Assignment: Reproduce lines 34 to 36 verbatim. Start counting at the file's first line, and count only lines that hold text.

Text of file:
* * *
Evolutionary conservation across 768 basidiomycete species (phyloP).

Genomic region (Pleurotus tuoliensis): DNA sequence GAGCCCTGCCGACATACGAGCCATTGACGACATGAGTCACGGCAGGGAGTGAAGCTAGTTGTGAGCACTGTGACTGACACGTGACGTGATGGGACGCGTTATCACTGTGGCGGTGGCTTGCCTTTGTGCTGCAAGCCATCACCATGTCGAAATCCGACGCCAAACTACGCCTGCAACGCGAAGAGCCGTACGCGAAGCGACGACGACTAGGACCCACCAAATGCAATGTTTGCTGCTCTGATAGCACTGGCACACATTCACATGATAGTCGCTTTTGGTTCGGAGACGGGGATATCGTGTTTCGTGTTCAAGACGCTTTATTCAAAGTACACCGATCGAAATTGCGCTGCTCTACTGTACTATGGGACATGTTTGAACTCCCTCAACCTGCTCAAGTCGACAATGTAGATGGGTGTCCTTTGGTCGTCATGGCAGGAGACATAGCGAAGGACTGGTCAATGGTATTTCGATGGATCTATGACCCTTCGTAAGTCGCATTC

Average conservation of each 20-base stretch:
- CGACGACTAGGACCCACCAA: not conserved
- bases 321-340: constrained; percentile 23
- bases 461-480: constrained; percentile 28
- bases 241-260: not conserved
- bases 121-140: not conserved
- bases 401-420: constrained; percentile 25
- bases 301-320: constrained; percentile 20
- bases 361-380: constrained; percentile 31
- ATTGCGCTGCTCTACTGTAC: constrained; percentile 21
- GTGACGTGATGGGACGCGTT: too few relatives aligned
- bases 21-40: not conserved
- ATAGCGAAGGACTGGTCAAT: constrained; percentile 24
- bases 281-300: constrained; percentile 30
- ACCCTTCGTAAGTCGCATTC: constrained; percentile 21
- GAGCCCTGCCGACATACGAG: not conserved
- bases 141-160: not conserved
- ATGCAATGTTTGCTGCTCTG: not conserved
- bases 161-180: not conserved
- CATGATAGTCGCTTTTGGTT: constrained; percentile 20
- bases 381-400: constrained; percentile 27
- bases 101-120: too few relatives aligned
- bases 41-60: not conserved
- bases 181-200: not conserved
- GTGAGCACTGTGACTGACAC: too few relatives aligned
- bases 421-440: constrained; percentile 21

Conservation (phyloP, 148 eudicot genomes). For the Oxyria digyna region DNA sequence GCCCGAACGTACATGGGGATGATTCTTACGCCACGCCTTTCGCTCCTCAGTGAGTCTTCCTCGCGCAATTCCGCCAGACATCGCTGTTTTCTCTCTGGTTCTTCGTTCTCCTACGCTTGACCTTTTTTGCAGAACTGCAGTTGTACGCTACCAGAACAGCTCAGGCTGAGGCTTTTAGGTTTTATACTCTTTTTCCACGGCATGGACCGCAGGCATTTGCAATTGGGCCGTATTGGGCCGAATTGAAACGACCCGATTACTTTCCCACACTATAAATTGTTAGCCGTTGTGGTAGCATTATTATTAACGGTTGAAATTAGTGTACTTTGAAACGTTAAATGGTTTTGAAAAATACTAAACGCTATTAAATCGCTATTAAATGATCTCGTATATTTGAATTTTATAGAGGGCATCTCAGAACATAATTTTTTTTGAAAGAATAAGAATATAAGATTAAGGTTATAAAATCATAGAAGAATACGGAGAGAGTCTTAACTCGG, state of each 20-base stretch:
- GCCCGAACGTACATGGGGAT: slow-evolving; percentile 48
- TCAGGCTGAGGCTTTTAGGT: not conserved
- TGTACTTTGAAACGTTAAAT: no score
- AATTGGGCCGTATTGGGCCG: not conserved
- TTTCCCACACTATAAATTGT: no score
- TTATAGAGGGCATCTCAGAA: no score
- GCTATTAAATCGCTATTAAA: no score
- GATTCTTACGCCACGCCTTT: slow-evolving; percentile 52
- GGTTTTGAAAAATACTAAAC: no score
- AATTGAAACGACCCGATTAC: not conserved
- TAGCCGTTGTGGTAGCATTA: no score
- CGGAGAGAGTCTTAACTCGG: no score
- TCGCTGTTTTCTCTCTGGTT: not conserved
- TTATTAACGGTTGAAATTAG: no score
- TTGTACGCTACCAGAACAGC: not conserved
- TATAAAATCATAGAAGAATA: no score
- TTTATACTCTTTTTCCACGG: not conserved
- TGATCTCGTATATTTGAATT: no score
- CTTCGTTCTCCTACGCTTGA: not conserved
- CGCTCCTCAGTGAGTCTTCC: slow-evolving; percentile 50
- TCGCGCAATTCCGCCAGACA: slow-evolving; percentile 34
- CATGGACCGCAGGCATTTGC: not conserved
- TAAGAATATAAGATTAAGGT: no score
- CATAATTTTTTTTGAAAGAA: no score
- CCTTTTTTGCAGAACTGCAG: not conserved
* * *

- TTTCCCACACTATAAATTGT: no score
- TTATAGAGGGCATCTCAGAA: no score
- GCTATTAAATCGCTATTAAA: no score